The ideal economy is the one in which participants are encouraged without the need for external artificial pressure, to contribute their best labor, ideas, and beneficial economic activity in exchange for the means of gaining access to the things that motivate them to participate.  This builds healthy societies, healthy individuals, and defines efficient economies.

Therefore an economy in which an individual is both incentivized to seek currency, able to access sufficient currency through socially-non-destrucive activities to both sustain themselves and sustain adequate demand for the goods and services offered by the economy’s other participants while controlling for quality, competition, and needfulness, spending the bulk of that currency rather than hoarding or funding make-work or activity of a trivial cost/benefit outlay, is one that enhances the lives of all participants and remains self-sustaining.

These conditions can be created and maintained, and ought to be maintained, by a responsible Issuing Authority, for the health of any free-market capitalist economy they underwrite.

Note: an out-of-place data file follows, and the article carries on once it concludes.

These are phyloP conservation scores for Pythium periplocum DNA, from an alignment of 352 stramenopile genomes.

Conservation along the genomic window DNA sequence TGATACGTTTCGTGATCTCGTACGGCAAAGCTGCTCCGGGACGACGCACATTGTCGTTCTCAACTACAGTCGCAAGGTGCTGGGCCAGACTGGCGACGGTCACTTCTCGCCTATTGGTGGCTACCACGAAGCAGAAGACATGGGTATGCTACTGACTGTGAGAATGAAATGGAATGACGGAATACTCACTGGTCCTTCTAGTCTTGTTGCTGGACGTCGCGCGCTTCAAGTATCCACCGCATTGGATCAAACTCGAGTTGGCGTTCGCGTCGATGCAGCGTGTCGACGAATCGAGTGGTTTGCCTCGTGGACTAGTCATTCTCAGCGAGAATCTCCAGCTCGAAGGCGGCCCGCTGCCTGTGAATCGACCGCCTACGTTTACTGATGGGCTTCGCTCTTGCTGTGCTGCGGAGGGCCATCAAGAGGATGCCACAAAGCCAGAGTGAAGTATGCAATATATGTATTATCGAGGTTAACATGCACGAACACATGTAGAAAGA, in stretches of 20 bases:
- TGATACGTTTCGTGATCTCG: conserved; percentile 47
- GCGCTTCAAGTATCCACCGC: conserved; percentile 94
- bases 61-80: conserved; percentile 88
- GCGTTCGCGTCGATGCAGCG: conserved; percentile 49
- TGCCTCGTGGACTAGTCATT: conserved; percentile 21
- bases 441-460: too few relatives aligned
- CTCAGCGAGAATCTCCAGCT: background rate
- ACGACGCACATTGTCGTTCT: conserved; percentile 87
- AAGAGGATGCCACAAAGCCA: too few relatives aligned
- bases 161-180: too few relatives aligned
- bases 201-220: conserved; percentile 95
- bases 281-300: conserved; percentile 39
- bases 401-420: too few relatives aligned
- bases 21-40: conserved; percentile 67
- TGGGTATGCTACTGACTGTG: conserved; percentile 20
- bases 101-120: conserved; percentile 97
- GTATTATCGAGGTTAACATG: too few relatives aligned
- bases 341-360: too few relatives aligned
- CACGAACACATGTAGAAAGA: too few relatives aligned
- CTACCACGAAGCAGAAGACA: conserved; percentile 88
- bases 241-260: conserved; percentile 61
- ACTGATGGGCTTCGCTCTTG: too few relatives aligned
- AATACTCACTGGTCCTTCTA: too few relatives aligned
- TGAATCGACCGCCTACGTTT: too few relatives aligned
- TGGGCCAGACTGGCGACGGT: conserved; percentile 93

Economic Growth, therefore, in a fiat currency system, since the number of dollars is not finite, is best understood not in the way that we discuss it today, but as the measure of how many dollars that economy’s overall productivity and efficiency warrants maintaining in circulation at one time.

Good policymaking begins with an understanding of the fundamental mechanisms those policies will need to interact with.  And that good policy making only possible, paired with  representative governance, if not only those who are tasked with crafting those policies, but also those on whose approval and support their mandate-to-power rests, have a working comprehension of the systems they’re hiring policymakers to oversee and maintain.